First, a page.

“Following a constructive dialogue, this completion finally resolves the 1MDB topic for the Bank with the regulators,” Falcon said, without disputing the regulators’ findings or indicating that the firm will challenge them, Bloomberg reported.

“Safeguarding the Bank’s reputation and the adherence to all laws, regulations and rules is of highest importance to Falcon Private Bank and its employees.”

1MDB has consistently denied wrongdoing and Malaysia’s Government has said it will cooperate with lawful investigations of local companies or its citizens in relation to the fund.

Bloomberg said 1MDB didn’t respond to an e-mail seeking comment on Tuesday.

Among the questionable Falcon dealings highlighted by Swiss authorities was a USD681 million “pass through” transaction in an unnamed Malaysian businessman’s accounts, Bloomberg reported.

“While the Swiss statement didn’t provide details on where the USD681 million ended up, the figure matches what Najib has acknowledged receiving in his own accounts before the country’s 2013 general election.

Falcon Bank managers ignored 1MDB red flags
October 12, 2016 – FMT


RM3.4million cash deposited into PM’s accounts in early 2015, alleges S’wak Report

RM3.4m cash deposited into PM’s accounts in early 2015, alleges S’wak Report

In a new allegation, Sarawak Report claimed that cash deposits totalling RM3.4 million were made into two Ambank accounts purportedly belonging to Prime Minister Najib Abdul Razak in February and March 2015.

The accounts, it claimed citing leaks by investigators, was allegedly managed by SRC International Sdn Bhd former managing director Nik Faisal Ariff Kamil.

Nik Faisal was the signatory for the accounts, Sarawak Report alleged in an email.

This comes as the Swiss Attorney General’s Office said it is investigating alleged misappropriation of US$800 million involving the state-owned SRC International, which is a former subsidiary of 1MDB.

Sarawak Report, whose London-based editor Claire Rewcastle-Brown is accused of being part of a conspiracy to topple Najib from power, claimed that based on the prime minister’s bank statements, the large deposits were likely made in cash.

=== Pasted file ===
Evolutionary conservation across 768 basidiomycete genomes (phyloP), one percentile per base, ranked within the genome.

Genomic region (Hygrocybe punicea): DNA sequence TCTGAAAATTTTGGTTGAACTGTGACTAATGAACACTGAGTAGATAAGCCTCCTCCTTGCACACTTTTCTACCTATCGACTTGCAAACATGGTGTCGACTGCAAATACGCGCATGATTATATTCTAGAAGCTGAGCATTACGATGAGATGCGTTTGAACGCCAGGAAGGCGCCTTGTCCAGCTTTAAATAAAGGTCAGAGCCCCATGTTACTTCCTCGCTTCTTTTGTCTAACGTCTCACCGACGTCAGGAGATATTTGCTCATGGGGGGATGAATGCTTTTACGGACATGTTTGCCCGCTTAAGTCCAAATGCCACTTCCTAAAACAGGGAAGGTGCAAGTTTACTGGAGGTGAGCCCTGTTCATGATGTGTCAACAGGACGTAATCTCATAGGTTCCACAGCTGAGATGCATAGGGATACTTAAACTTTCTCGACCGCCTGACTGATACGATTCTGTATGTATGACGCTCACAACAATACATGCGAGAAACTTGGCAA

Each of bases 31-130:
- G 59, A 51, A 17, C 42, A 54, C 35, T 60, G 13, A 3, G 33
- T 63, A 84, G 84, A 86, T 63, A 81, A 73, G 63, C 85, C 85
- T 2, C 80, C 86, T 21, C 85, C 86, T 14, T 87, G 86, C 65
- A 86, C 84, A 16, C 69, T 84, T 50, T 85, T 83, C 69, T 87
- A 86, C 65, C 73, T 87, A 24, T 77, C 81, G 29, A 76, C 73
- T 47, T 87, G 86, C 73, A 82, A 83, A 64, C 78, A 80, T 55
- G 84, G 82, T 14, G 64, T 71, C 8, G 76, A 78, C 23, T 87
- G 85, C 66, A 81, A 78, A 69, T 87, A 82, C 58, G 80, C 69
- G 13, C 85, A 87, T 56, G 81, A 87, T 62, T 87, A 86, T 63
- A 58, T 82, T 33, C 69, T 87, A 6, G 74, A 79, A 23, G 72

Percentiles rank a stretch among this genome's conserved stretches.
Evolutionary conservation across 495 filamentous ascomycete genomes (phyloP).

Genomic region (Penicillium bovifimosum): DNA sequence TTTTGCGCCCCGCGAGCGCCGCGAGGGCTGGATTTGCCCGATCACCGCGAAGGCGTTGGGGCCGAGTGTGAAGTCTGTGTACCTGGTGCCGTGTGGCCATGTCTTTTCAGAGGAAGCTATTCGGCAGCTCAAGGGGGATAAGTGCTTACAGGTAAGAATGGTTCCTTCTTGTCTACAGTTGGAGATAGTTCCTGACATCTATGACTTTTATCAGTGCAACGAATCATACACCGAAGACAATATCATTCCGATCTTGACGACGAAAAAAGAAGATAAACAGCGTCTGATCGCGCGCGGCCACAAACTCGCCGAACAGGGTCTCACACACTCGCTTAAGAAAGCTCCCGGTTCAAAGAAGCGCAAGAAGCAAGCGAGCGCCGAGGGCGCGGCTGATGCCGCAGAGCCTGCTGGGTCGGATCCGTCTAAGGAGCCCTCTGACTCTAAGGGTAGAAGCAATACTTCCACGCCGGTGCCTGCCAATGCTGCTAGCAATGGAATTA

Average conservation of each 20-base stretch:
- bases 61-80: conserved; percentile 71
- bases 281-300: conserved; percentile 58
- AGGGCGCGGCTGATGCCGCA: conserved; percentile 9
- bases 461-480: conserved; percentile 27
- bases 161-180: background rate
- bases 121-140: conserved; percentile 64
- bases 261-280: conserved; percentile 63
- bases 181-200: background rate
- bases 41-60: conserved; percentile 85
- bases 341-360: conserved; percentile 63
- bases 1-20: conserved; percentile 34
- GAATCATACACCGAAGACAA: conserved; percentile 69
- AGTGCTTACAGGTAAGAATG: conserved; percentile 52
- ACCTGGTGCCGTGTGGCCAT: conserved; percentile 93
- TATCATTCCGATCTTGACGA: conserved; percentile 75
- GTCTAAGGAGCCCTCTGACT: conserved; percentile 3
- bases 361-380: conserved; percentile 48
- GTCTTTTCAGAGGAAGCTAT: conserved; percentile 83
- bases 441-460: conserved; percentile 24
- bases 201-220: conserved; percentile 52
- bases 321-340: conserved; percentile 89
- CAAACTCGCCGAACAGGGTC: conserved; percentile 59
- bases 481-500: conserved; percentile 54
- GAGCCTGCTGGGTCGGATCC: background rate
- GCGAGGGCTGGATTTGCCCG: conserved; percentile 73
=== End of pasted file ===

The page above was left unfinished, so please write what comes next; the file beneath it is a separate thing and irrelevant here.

An unnamed banker consulted by Sarawak Report believes the cash was likely brought into the bank in bags and deposited directly, leaving no paper trail of the origin.

The largest single deposit was RM1.5 million, it said.

Sarawak Report also published copies of the bank statements, but Malaysiakini is unable to independently verify their authenticity or reproduce them as it would breach banking laws.

Malaysiakini has contacted the Prime Minister’s Office and Ambank over the matter. Najib’s aide Tengku Sharifuddin Tengku has also been contacted for comment.

Previously, it was reported that the SRC’s transaction to the prime minister’s accounts could total RM74 million.

Nik Faisal was the investment manager for 1MDB, before joining SRC International. He was also investment manager at UBG, linked to Jho Low.

According to a flow chart held up by attorney-general Mohamed Apandi Ali at a press conference in January, UBG owned firms which channeled SRC International funds into Najib’s Ambank accounts.

Apandi cleared Najib of any wrongdoing over the RM2.6 billion and RM42 million found in his accounts.

Apandi explained that Najib did not know that SRC International money had flowed into his accounts as he thought it was part of the US$681 million – which Najib said is a donation from a member of the Saudi royal family.

RM3.4m cash deposited into PM’s accounts in early 2015, alleges S’wak Report
10 Oct 2016 – malaysiakini


DiCaprio’s Role in Malaysia’s 1MDB Mess

DiCaprio’s Role in Malaysia’s 1MDB Mess

The Wolf of Wall Street star now finds himself embroiled in a sordid real life tale of financial scandal.

Leonardo DiCaprio finally won an Oscar in 2016 for portraying a man struggling to survive in the unforgiving wilderness. Little did he know his latest starring role would be stumbling through the unforgiving wilderness of Malaysian politics.

We’ve long known that the Hollywood heartthrob’s “Wolf of Wall Street” project rubbed up against some unsavory elements in Prime Minister Najib Razak’s nation. What we didn’t until Tuesday is that DiCaprio has been cooperating with the U.S. Justice Department since July amid investigations into artwork, luxury real estate and other assets bought with stolen money from the 1Malaysia Development Bhd. state fund. Implicated is financier Jho Low, DiCaprio’s friend, “Wolf of Wall Street” co-producer and associate of Riza Aziz, Najib’s stepson.